An infographic capturing the progress to date of my own product – this “photographic image inspired agile story telling blog”.
The tag cloud app on the iPad scans the page and creates an image of words.
Another infographic in a few months will show as a snapshot in time what progress has been made with this personal product of mine.
Similarly, in any Sprint operating within a Scrum development framework, it is vital to understand the progress being made with the product development against the goal for the iteration. Progress is assessed on a daily basis, against the Sprint Goal which is agreed between the Product Owner and Development Team during Sprint Planning at the start of each iteration.
As the iteration progresses, the plan is adjusted on a daily basis to ensure the team as a whole is aligned and understands what is needed to meet the Sprint Goal at all times. The plan is inspected on a daily basis by reviewing the Sprint Backlog to assess the progress towards the Sprint Goal. This continues throughout the iteration with the Development Team working closely with the Product Owner to adapt the Sprint Backlog to continually meet the Sprint Goal.
The actual product or software Increment produced in any Sprint is reviewed at the end of iteration in the Sprint Review to understand what has actually been completed in the Sprint. Completed means that all work needed to meet the expectations of the Product Owner are “done” as specified in the Definition of Done including the acceptance criteria describing the functional aspects for each Product Backlog Item.
The Increment is inspected in the Sprint Review which provides an opportunity to gather feedback from the broader internal or external stakeholder community. Adaptation is then made to adjust to the overall Product Backlog which documents all the ambitions for the product in the future. The adjusted Product Backlog is adapted based on changed market or customer input, or simply to keep the product on track with product release plans or overall product vision.
Playing around with a new f1.4 lens in corn fields somewhere near Heidelberg led to this shot.
The depth of field that the lens achieves is amazing with a very fine line of focused ears of corn and a sea of unfocused harvest in the background reaching as far as the horizon.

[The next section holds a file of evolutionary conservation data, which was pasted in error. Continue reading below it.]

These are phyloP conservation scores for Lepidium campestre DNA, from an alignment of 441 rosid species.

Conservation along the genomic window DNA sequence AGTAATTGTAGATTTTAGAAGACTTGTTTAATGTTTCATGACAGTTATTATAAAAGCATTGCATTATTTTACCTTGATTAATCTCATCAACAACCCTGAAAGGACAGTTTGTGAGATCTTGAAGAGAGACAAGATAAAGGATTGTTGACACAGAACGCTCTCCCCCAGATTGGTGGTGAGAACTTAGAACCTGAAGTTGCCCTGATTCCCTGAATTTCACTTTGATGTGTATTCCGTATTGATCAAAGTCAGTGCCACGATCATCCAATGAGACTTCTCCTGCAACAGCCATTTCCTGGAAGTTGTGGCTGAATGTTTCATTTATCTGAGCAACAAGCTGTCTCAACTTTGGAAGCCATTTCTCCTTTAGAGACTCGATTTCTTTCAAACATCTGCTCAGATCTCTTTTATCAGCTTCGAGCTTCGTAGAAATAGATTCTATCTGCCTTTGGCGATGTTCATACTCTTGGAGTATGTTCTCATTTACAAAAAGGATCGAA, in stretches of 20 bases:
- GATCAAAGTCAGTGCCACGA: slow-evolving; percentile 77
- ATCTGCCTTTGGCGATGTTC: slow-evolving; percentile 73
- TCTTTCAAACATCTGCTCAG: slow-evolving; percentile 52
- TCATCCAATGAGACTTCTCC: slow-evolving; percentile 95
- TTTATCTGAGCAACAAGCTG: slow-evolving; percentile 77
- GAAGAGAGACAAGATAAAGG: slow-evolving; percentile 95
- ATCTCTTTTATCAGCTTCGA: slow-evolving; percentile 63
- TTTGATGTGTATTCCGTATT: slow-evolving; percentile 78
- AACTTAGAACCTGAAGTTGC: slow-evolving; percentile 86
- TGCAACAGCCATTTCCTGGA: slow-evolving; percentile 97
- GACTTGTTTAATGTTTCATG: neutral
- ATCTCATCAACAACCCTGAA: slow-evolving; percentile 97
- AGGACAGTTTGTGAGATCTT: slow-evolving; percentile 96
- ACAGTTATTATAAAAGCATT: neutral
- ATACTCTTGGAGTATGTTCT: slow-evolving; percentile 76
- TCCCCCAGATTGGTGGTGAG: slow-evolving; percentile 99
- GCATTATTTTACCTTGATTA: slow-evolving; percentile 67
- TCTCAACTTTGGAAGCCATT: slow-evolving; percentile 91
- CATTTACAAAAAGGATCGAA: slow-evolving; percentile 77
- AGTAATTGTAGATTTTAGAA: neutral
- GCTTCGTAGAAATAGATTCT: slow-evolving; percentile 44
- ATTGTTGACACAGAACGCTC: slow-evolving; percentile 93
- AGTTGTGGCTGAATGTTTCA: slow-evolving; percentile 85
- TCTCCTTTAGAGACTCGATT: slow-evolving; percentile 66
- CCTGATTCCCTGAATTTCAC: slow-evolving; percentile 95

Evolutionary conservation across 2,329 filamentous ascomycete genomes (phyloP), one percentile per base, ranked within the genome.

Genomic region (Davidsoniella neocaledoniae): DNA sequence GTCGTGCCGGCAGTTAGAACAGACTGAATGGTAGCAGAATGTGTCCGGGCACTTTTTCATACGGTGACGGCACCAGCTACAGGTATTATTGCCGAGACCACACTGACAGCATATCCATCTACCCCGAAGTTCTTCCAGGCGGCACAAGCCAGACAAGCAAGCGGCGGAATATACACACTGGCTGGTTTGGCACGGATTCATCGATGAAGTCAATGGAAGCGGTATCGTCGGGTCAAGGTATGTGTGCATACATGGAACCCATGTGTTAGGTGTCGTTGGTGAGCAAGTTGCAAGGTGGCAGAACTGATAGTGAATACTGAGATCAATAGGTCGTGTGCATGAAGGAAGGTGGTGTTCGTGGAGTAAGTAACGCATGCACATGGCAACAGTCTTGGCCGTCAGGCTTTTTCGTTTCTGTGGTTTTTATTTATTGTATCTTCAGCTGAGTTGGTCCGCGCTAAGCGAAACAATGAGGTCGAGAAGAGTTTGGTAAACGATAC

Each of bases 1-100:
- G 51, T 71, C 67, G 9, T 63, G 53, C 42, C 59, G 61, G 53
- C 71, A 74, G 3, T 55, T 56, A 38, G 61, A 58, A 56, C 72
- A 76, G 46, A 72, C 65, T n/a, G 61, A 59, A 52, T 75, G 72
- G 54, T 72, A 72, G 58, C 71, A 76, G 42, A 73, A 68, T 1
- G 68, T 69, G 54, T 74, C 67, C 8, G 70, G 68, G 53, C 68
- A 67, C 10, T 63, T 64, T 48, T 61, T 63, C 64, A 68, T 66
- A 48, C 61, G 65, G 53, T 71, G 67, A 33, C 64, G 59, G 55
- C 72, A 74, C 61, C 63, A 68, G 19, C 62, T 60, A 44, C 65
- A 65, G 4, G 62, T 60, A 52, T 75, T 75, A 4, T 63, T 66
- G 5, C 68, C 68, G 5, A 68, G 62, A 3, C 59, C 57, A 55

The fields were actually still quite young and a pale green shade.
Then, thanks to a touch of editing on an iPhone, the fields quickly grew to a mature golden yellow and the image became the new reality of the farmland scene.
Talking of growth, the question will always arise on management’s role in an agile transformation.
The answer is simple, while getting there is not.
It’s all about helping agile grow, and enabling an environment in which all agile teams can flourish.
That will mean amongst other things ensuring the values of commitment, trust, transparency and courage, to name just a few, are lived every single day.
Management’s role also extends to mentoring and coaching, and helping the team to help themselves.
This is certainly true for the role of scrum master, but also for senior management as they nurture and grow a truly agile company environment.
Playing around with the exposure led to the ownerless straw hat (our coach), floating above the clear glass bottles (our team).
More from design town antwerp on Flickr
As agile coach, trainer or scrum master it’s important to bring the team into the foreground.
Whether with stakeholders, customers, or simply helping them recognise that it is the team that counts.
Help them to be transparent with one another, as only through that openness and honesty will they truly operate as a single unit.
You can achieve this by acting as an extra pair of eyes, an observer one step removed from the main group.
Provide the team the space they need and help them through the tougher discussions. Use your observational skills to highlight key incidences and provide objective feedback to help them improve.
Remember, you don’t always need to immediately have an answer, help the team to find the answer themselves by guiding them with open questions and bring them closer together as a single unit.